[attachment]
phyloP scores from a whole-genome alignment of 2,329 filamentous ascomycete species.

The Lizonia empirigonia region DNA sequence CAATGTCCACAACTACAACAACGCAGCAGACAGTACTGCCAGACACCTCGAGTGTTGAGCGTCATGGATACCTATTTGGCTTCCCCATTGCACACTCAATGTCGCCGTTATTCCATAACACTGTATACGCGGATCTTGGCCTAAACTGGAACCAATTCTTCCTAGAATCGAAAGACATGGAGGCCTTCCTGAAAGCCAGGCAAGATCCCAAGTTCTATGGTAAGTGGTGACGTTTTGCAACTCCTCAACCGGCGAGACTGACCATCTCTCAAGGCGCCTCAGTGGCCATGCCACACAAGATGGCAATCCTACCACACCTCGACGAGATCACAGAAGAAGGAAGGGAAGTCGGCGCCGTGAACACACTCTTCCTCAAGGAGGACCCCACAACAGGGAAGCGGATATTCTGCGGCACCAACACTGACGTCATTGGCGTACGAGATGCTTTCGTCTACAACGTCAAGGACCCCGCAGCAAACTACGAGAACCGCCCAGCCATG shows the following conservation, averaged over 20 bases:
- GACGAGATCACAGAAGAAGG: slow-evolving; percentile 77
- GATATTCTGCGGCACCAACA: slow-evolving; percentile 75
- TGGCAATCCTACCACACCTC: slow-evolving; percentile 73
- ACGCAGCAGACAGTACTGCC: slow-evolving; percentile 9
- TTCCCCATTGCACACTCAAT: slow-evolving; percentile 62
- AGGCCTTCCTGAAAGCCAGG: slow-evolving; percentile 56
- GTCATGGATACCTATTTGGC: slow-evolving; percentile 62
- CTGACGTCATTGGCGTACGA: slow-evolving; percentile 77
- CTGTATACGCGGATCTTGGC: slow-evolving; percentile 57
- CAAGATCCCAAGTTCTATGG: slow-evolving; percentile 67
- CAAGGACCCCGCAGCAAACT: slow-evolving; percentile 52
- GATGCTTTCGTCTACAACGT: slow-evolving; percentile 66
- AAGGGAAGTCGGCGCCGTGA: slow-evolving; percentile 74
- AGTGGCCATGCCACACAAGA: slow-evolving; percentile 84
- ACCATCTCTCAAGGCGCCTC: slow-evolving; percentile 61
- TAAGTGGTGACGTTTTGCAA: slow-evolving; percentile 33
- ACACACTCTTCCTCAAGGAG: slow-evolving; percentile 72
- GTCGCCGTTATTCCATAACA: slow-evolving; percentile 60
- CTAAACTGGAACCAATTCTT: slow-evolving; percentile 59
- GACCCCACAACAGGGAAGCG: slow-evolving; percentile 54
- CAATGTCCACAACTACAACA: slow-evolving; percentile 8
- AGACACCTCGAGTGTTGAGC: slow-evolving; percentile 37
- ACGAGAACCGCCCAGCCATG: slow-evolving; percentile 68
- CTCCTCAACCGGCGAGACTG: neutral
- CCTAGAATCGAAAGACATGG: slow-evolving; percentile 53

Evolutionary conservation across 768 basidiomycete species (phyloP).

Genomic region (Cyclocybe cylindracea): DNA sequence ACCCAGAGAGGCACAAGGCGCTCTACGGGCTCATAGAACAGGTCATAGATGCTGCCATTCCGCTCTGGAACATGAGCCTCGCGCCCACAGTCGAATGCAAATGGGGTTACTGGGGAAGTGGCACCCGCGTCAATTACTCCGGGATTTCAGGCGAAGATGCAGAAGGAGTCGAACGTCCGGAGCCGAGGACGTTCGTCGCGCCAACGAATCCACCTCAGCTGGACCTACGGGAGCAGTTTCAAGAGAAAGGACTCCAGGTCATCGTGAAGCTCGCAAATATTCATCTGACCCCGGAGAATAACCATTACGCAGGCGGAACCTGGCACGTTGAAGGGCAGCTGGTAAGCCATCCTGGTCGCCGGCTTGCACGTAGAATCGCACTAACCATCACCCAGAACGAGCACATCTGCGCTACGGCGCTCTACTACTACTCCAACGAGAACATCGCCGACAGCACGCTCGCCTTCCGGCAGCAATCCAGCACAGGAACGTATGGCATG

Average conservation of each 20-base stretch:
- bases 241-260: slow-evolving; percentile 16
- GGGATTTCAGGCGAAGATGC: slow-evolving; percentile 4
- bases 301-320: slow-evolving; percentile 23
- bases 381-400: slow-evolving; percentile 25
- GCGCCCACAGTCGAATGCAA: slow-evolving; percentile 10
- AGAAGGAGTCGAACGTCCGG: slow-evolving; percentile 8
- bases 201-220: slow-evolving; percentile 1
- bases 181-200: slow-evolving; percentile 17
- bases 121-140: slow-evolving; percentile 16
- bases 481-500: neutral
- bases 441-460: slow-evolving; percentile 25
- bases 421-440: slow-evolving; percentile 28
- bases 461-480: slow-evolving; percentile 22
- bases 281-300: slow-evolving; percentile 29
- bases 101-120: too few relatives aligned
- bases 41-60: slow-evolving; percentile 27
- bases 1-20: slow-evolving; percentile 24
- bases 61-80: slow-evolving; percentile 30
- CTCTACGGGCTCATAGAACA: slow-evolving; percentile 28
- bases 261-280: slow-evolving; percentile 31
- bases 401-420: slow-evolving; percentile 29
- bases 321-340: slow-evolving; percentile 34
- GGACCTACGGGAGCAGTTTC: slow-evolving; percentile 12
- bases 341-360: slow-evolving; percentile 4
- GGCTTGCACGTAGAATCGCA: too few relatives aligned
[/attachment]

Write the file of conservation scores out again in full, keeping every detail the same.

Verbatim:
phyloP scores from a whole-genome alignment of 2,329 filamentous ascomycete species.

The Lizonia empirigonia region DNA sequence CAATGTCCACAACTACAACAACGCAGCAGACAGTACTGCCAGACACCTCGAGTGTTGAGCGTCATGGATACCTATTTGGCTTCCCCATTGCACACTCAATGTCGCCGTTATTCCATAACACTGTATACGCGGATCTTGGCCTAAACTGGAACCAATTCTTCCTAGAATCGAAAGACATGGAGGCCTTCCTGAAAGCCAGGCAAGATCCCAAGTTCTATGGTAAGTGGTGACGTTTTGCAACTCCTCAACCGGCGAGACTGACCATCTCTCAAGGCGCCTCAGTGGCCATGCCACACAAGATGGCAATCCTACCACACCTCGACGAGATCACAGAAGAAGGAAGGGAAGTCGGCGCCGTGAACACACTCTTCCTCAAGGAGGACCCCACAACAGGGAAGCGGATATTCTGCGGCACCAACACTGACGTCATTGGCGTACGAGATGCTTTCGTCTACAACGTCAAGGACCCCGCAGCAAACTACGAGAACCGCCCAGCCATG shows the following conservation, averaged over 20 bases:
- GACGAGATCACAGAAGAAGG: slow-evolving; percentile 77
- GATATTCTGCGGCACCAACA: slow-evolving; percentile 75
- TGGCAATCCTACCACACCTC: slow-evolving; percentile 73
- ACGCAGCAGACAGTACTGCC: slow-evolving; percentile 9
- TTCCCCATTGCACACTCAAT: slow-evolving; percentile 62
- AGGCCTTCCTGAAAGCCAGG: slow-evolving; percentile 56
- GTCATGGATACCTATTTGGC: slow-evolving; percentile 62
- CTGACGTCATTGGCGTACGA: slow-evolving; percentile 77
- CTGTATACGCGGATCTTGGC: slow-evolving; percentile 57
- CAAGATCCCAAGTTCTATGG: slow-evolving; percentile 67
- CAAGGACCCCGCAGCAAACT: slow-evolving; percentile 52
- GATGCTTTCGTCTACAACGT: slow-evolving; percentile 66
- AAGGGAAGTCGGCGCCGTGA: slow-evolving; percentile 74
- AGTGGCCATGCCACACAAGA: slow-evolving; percentile 84
- ACCATCTCTCAAGGCGCCTC: slow-evolving; percentile 61
- TAAGTGGTGACGTTTTGCAA: slow-evolving; percentile 33
- ACACACTCTTCCTCAAGGAG: slow-evolving; percentile 72
- GTCGCCGTTATTCCATAACA: slow-evolving; percentile 60
- CTAAACTGGAACCAATTCTT: slow-evolving; percentile 59
- GACCCCACAACAGGGAAGCG: slow-evolving; percentile 54
- CAATGTCCACAACTACAACA: slow-evolving; percentile 8
- AGACACCTCGAGTGTTGAGC: slow-evolving; percentile 37
- ACGAGAACCGCCCAGCCATG: slow-evolving; percentile 68
- CTCCTCAACCGGCGAGACTG: neutral
- CCTAGAATCGAAAGACATGG: slow-evolving; percentile 53

Evolutionary conservation across 768 basidiomycete species (phyloP).

Genomic region (Cyclocybe cylindracea): DNA sequence ACCCAGAGAGGCACAAGGCGCTCTACGGGCTCATAGAACAGGTCATAGATGCTGCCATTCCGCTCTGGAACATGAGCCTCGCGCCCACAGTCGAATGCAAATGGGGTTACTGGGGAAGTGGCACCCGCGTCAATTACTCCGGGATTTCAGGCGAAGATGCAGAAGGAGTCGAACGTCCGGAGCCGAGGACGTTCGTCGCGCCAACGAATCCACCTCAGCTGGACCTACGGGAGCAGTTTCAAGAGAAAGGACTCCAGGTCATCGTGAAGCTCGCAAATATTCATCTGACCCCGGAGAATAACCATTACGCAGGCGGAACCTGGCACGTTGAAGGGCAGCTGGTAAGCCATCCTGGTCGCCGGCTTGCACGTAGAATCGCACTAACCATCACCCAGAACGAGCACATCTGCGCTACGGCGCTCTACTACTACTCCAACGAGAACATCGCCGACAGCACGCTCGCCTTCCGGCAGCAATCCAGCACAGGAACGTATGGCATG

Average conservation of each 20-base stretch:
- bases 241-260: slow-evolving; percentile 16
- GGGATTTCAGGCGAAGATGC: slow-evolving; percentile 4
- bases 301-320: slow-evolving; percentile 23
- bases 381-400: slow-evolving; percentile 25
- GCGCCCACAGTCGAATGCAA: slow-evolving; percentile 10
- AGAAGGAGTCGAACGTCCGG: slow-evolving; percentile 8
- bases 201-220: slow-evolving; percentile 1
- bases 181-200: slow-evolving; percentile 17
- bases 121-140: slow-evolving; percentile 16
- bases 481-500: neutral
- bases 441-460: slow-evolving; percentile 25
- bases 421-440: slow-evolving; percentile 28
- bases 461-480: slow-evolving; percentile 22
- bases 281-300: slow-evolving; percentile 29
- bases 101-120: too few relatives aligned
- bases 41-60: slow-evolving; percentile 27
- bases 1-20: slow-evolving; percentile 24
- bases 61-80: slow-evolving; percentile 30
- CTCTACGGGCTCATAGAACA: slow-evolving; percentile 28
- bases 261-280: slow-evolving; percentile 31
- bases 401-420: slow-evolving; percentile 29
- bases 321-340: slow-evolving; percentile 34
- GGACCTACGGGAGCAGTTTC: slow-evolving; percentile 12
- bases 341-360: slow-evolving; percentile 4
- GGCTTGCACGTAGAATCGCA: too few relatives aligned